Around 4,000 people were evacuated Sunday because of wildfires that, for the second time in a week, ravaged the countryside of one of Spain's Canary Islands.
The latest blaze broke out on Saturday afternoon near the town of Valleseco on Gran Canaria island in the Atlantic Ocean archipelago.
By Sunday afternoon, the fire had taken two different directions, burning more than 1,700 hectares (4,200 acres) as it continued advancing, the provincial government said in a series of tweets.
Nine helicopters and two planes were aiding at least 600 people including firefighters and army emergency personnel who were working in shifts to tackle the blaze.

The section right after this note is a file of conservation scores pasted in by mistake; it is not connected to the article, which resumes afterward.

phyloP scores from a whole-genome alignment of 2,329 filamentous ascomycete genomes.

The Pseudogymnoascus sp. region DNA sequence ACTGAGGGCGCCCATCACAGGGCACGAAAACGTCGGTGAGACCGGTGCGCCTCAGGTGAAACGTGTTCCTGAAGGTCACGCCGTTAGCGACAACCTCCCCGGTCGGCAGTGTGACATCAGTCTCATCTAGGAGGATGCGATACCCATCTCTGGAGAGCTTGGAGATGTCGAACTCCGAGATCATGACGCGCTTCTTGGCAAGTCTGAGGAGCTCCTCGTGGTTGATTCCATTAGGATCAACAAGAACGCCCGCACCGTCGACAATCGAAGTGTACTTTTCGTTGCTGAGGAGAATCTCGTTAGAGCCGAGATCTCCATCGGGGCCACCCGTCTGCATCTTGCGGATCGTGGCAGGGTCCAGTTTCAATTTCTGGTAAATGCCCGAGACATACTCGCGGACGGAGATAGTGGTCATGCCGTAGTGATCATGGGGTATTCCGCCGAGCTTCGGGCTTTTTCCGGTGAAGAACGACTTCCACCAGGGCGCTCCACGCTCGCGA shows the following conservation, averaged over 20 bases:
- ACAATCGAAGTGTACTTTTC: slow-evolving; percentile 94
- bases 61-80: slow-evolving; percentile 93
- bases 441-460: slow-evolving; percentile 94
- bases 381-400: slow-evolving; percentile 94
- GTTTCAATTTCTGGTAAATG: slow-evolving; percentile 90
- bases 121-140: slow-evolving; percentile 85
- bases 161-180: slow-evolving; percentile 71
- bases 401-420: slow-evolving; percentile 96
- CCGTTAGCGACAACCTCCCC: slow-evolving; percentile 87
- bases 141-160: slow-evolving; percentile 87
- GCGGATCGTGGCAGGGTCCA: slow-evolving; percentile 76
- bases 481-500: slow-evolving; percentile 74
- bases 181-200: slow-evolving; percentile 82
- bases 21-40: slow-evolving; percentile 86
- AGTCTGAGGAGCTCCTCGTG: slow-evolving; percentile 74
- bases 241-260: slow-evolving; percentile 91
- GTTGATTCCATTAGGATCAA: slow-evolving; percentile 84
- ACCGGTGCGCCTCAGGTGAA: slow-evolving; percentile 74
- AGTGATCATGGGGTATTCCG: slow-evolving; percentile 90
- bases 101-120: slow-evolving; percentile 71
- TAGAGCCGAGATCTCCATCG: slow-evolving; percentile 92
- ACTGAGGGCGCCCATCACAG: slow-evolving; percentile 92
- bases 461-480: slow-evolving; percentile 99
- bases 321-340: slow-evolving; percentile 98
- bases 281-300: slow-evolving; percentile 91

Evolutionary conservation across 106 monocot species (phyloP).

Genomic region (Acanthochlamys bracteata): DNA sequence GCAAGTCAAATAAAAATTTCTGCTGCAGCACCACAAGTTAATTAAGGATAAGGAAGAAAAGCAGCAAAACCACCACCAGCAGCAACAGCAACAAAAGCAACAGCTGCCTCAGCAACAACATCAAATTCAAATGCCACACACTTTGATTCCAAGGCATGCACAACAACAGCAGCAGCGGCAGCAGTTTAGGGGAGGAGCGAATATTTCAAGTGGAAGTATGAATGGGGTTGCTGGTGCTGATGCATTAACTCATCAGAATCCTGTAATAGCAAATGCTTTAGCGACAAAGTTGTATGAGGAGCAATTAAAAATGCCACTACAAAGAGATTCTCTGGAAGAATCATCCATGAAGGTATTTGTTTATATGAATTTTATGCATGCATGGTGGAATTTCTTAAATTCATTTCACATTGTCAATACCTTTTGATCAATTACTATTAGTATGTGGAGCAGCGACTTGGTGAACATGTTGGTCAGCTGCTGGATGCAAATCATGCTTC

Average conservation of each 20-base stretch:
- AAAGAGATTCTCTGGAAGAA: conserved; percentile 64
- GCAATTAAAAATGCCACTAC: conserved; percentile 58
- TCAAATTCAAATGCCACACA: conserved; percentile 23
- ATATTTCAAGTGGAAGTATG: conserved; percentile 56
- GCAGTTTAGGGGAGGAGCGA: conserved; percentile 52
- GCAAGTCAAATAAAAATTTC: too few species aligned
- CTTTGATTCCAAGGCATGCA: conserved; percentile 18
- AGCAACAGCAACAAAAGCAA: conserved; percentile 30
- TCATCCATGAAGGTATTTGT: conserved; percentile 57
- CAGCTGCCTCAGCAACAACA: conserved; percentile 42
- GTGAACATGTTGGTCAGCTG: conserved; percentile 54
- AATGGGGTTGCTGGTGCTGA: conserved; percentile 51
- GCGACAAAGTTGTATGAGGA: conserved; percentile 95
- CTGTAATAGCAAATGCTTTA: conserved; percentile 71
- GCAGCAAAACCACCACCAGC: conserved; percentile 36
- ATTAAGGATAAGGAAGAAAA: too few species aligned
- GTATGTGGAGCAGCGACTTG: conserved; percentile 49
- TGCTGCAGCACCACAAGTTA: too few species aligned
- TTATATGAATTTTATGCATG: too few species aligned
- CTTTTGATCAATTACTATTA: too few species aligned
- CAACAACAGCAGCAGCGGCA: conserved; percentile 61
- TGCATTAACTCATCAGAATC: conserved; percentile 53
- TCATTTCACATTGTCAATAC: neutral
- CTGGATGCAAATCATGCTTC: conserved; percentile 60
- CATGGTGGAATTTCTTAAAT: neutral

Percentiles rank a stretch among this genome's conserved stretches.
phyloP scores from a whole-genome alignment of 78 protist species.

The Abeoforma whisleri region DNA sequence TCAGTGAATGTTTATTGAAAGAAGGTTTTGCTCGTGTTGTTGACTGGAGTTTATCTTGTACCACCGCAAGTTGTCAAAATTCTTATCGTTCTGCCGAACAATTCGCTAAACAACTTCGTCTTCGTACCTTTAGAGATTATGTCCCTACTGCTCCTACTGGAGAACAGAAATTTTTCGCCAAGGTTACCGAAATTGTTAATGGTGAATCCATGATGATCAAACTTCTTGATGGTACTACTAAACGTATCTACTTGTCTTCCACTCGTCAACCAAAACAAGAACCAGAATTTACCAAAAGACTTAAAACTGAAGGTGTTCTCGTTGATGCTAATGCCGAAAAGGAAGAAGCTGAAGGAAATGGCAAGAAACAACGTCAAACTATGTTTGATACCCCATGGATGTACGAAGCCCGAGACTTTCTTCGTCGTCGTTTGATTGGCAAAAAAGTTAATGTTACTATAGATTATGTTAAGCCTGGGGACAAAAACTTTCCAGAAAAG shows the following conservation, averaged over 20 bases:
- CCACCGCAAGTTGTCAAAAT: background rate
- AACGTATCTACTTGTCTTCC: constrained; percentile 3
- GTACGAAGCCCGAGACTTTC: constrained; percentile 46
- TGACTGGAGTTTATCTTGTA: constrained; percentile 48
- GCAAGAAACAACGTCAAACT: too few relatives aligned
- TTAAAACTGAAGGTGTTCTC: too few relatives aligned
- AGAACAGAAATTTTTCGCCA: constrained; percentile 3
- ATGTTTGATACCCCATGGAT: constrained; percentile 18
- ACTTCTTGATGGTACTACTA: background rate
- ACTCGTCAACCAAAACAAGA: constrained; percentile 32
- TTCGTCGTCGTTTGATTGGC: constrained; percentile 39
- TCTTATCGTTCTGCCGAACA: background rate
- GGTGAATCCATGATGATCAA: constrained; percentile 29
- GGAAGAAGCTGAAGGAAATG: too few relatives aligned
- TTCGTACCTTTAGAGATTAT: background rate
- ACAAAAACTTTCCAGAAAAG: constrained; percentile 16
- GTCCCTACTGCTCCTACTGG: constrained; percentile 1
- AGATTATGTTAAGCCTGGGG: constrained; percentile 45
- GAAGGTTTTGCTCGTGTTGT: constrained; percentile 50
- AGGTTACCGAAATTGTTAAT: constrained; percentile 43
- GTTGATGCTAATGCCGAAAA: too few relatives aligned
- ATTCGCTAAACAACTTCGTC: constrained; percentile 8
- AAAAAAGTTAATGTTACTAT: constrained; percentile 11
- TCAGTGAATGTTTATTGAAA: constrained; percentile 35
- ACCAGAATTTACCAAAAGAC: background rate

Officials described the fire as having "great potential" to spread. The island was experiencing temperatures close to 40 C (104 F), humidity levels below 30% and strong winds, which usually provide what experts call the "perfect storm" for virulent wildfires.
"The environmental damage has already been done," said Ángel Víctor Torres, the region's president, in comments carried by the private Europa Press news agency.
"We are facing a complicated situation in which the security of people is the priority now," the official added.
Evacuations extended to at least 40 towns in the vicinity of Valleseco.
At least 1,500 hectares (3,700 acres) of field and low forest burned in the same area last week.
Wildfires are common in southern Europe during the hot, dry summer months. Nearly half of Spain's provinces were on alert Sunday for a high risk of fires, according to the country's weather agency AEMET.